New clergy ‘need to know Guernsey’s secret’

RECRUITING ministers to come to Guernsey to take over Anglican churches is proving to be a challenge, despite more people joining the Church as trainees in the UK.

The former Bishop of Dover, the Right Rev. Trevor Willmott at Les Cotils on his last official visit as honorary Bishop of the Channel Islands. (Picture by Peter Frankland, 30079518)
The former Bishop of Dover, the Right Rev. Trevor Willmott at Les Cotils on his last official visit as honorary Bishop of the Channel Islands. (Picture by Peter Frankland, 30079518)

But, said former Bishop of Dover, the Right Rev. Trevor Wilmott, this was not an unusual situation to be in and once people learned ‘the secret of Guernsey’ they might be more inclined to come.

He was on a ‘farewell tour’ of the Channel Islands in his role as ‘bishop’ of the islands, a job he has retained after retirement as Bishop of Dover in 2019. The islands are moving from being part of the Diocese of Winchester, via a spell under Dover’s oversight, to the Diocese of Salisbury.

During his visit he went to Sark and Alderney and took part in a confirmation service in Guernsey.

Some Guernsey churches share a minister while two have vacancies – St Sampson’s (the post being shared with St Mary’s) and St Stephen’s. The Vale and Castel parishes are also facing losing a rector soon.

Mr Wilmott said that the island was ‘going through a normal period of some vacancies and the opportunity for new ministers to come’.

But it was not easy. ‘It’s quite hard to find clergy who are ready to take on the responsibilities. If someone is going to come from the mainland UK it’s quite an upheaval for them to come.

‘Perhaps they don’t know the secret of Guernsey as perhaps those of us who come here regularly, do.’ He said the secret was ‘life, welcome and encouragement.’

In the UK recruitment to the ministry was good at the moment.

‘But perhaps even more important, the age of those offering themselves for ministry is getting younger again, which is a huge encouragement.’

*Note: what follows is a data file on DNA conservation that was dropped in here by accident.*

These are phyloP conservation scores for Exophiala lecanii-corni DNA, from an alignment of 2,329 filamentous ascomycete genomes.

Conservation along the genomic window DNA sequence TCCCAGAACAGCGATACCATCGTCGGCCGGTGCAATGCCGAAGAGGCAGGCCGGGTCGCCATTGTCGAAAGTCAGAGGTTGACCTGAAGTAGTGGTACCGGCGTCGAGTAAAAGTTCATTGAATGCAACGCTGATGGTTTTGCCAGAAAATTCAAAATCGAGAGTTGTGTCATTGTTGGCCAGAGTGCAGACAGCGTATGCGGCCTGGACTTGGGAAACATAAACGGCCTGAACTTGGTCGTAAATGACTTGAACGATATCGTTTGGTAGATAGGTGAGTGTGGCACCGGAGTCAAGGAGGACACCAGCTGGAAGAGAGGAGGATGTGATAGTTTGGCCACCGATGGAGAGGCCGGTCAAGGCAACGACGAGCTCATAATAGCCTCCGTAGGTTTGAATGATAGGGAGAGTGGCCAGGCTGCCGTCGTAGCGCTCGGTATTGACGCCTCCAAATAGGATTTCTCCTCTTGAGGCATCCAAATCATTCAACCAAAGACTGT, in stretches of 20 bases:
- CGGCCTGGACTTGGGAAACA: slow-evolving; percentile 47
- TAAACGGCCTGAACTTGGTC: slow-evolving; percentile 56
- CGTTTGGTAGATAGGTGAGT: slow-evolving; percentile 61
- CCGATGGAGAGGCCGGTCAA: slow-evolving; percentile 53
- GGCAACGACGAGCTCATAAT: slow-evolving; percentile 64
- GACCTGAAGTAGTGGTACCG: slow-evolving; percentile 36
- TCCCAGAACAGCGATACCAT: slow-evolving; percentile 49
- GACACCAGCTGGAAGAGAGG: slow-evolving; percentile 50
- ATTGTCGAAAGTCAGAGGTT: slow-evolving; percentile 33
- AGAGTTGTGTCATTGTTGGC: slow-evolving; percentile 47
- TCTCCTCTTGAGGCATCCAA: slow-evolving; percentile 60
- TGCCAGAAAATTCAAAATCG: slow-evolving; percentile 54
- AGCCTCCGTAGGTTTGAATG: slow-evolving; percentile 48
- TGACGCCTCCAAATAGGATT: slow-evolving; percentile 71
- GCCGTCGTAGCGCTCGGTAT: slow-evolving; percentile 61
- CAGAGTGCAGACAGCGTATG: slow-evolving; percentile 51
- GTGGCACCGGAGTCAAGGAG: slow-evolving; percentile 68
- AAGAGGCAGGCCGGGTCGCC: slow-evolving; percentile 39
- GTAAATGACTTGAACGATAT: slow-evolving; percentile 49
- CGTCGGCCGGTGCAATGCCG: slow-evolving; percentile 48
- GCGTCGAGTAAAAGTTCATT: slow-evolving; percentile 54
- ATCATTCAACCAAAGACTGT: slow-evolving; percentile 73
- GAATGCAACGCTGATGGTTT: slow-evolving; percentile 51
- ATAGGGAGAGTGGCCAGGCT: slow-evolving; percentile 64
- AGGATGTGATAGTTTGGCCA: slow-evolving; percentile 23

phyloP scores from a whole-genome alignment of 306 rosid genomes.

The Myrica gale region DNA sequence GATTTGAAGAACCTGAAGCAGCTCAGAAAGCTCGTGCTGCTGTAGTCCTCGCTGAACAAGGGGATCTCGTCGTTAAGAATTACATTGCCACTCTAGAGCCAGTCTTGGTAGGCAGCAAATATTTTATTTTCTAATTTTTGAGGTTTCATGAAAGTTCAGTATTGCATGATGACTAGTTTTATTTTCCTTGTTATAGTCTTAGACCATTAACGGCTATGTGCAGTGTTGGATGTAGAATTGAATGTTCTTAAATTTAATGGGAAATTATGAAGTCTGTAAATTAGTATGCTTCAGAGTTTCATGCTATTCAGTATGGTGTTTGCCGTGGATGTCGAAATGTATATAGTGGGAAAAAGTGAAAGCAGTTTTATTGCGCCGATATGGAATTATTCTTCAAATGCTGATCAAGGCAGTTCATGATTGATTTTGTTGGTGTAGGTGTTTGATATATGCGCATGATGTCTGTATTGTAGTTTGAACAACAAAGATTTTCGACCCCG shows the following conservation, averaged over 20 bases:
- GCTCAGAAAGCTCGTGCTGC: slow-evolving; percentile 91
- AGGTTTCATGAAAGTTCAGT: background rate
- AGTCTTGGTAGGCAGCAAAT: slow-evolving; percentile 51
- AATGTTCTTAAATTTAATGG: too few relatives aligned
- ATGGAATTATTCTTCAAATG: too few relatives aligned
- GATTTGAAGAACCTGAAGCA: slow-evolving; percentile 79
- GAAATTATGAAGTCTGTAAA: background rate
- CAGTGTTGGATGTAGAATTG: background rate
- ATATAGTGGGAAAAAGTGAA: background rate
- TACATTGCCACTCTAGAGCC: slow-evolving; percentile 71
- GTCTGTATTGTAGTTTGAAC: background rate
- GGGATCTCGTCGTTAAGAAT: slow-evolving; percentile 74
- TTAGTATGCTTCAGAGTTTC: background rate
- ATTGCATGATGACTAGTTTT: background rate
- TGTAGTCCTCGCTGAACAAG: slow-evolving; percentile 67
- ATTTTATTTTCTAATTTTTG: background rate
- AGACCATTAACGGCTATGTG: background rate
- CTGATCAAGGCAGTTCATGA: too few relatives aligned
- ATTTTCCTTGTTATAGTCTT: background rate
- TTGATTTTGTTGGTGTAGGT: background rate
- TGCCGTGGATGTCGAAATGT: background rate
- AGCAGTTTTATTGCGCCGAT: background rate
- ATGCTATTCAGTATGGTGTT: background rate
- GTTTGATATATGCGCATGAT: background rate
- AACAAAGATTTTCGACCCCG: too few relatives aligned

With parishes sharing a minister or with no minister at all, he said the possibility of perhaps merging them was something for the island to decide.

‘I think it’s very much for the local community to discuss that. Plans from outside never work.

‘But I think where parishes are able to work together and share a ministry they are enriched.’

Controversy over ratepayers funding the parish church buildings rears it head frequently but Mr Wilmott said if the Church did good work it could help show people that it is worth having.

‘The Church is in a privileged place and should never forget that. I think it’s by our fruits we are known.’

He cited the work done by churches during the pandemic as being an example, in that they helped people not be so isolated and to feel more confident.

‘When the Church is doing that I think the wider parish, which we should never take for granted and whose generosity sustains the buildings, then says “yes, we understand and we want the Church to be here”.

‘Will that continue forever? That’s for the people of Guernsey to decide.’

Why the change of diocese?

The Channel Islands were linked to the Diocese of Winchester for more than 450 years. That ended after a falling out over the then Dean of Jersey’s handling of a parishioner’s complaint about abuse. No evidence of any wrongdoing was found.

The Bishop of Dover was given temporary oversight of the islands until the Church agreed that responsibility for the islands would move under the episcopal oversight of the Bishop of Salisbury.

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